In the Indian fiscal budget presented on February 29, Finance Minister Arun Jaitley proposed inserting a new chapter titled 'Equalisation Levy in the Finance Bill 2016'. This will provide for an equalisation levy of six percent of the amount of consideration for specified services received by a non-resident not having a permanent establishment (PE – private equity) in India, from a resident in India who carries out business.
The levy would not be applicable to non-resident service providers having a PE in India, as they will be subject to regular PE-basis taxation. Introduction of this tax is based on the Base Erosion and Profit Shifting (BEPS) report, which was earlier endorsed by G20 and OECD (Organisation for Economic Co-operation and Development).
The specified services covered by the levy include online advertising, provision for digital advertising space and any other service to be notified by government.
It was announced recently that rules for equalisation levy that was introduced in the budget will come into effect from June 1.
What is equalisation levy exactly
This is the first significant step taken by India to tax digital economy transactions. Through equalisation levy, instead of taxing the digital advertisement platforms directly, the government will be taxing international firms like Google and Facebook, which provide digital advertisement services to domestic players.
To explain further, if an Indian company pays more than Rs one lakh in a year for advertisement, to a company having no establishment in India, this foreign company will have to pay six percent as equalisation levy. The levy will only apply to B2B transactions.
As these companies do not have a base in India, they cannot be taxed directly. Also, these companies are supposedly paying taxes in their home countries, thus taxing them again will lead to dual taxation.
Equalisation levy has been brought in order to tax e-commerce transactions of non-residents.
How does it impact Indian starups
Online marketing is very important for startups, because of its comparatively lower cost and targeted customer reach. Google and Facebook ads are the most popular and effective platforms as of now and this levy will eventually impact the small local players more severely than the giant-sized Facebooks and Googles of the world. These foreign advertisement platforms are going to pass on the “extra costs” to the ultimate customers, i.e., the SMEs and startups who sustain on digital advertising.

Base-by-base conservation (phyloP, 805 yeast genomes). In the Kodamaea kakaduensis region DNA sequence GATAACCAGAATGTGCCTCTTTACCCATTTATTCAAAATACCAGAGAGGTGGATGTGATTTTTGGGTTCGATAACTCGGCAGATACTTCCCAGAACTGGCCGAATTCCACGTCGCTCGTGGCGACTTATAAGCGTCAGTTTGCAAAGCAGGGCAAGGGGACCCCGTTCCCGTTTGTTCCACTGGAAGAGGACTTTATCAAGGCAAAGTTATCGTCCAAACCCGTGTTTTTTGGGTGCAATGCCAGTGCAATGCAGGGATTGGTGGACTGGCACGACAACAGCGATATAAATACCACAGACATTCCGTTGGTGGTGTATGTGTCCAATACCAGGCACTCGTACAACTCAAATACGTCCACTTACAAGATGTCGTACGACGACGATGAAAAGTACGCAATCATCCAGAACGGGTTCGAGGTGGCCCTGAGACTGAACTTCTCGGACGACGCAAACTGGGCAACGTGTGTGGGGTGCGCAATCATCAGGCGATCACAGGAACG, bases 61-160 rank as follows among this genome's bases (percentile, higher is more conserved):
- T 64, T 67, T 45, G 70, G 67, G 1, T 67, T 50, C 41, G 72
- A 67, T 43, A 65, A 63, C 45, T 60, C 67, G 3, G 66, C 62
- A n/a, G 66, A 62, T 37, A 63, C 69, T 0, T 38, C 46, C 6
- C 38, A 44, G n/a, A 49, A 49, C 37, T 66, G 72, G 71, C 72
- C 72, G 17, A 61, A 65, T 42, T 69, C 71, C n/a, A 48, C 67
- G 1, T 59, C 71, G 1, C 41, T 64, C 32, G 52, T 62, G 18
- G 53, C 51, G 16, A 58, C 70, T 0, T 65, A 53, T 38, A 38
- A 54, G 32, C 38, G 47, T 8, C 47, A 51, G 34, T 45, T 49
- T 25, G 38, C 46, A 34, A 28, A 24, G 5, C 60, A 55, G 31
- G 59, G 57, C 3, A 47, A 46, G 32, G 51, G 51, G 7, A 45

The equalisation levy would translate into startups ending up paying six percent over the 14.5 percent service tax. Thus, making digital advertisement more expensive for local Indian advertisers.
“This will surely impact us as it will be hard for us to pass on the costs to customers due to local competition,” says Aseem Khare, Founder of handymen service platform - Taskbob. For Aseem, digital marketing accounts for about 80 percent of total marketing spends.
The final cost that the startups and small businesses will have to bear depends on their negotiation powers with these platforms, which we all know are minimal. This will further financially rip the fund-deficit startups who will have to eventually cut down on their marketing budgets. Any cut of digital advertising budgets will show direct effect on the customer acquisition and growth of the company.
Parul Shrivastava, Senior Brand Manager at Bank Bazaar says, “We will need to tweak our short term and long term marketing plans as we heavily reply on Google and Facebook for marketing.”
Digital advertising is the backbone for startups who have to register rapid growth consistently, and this is only achievable through maximum customer acquisition.
This move by the government might go unnoticed by the foreign digital advertising giants, but will burn a hole in the cash-crunched pockets of Indian startups.
Nobody is sure about the degree of impact of this levy. However, this is something that is worrying the startup world, especially as it heavily relies on digital advertising to get the word out.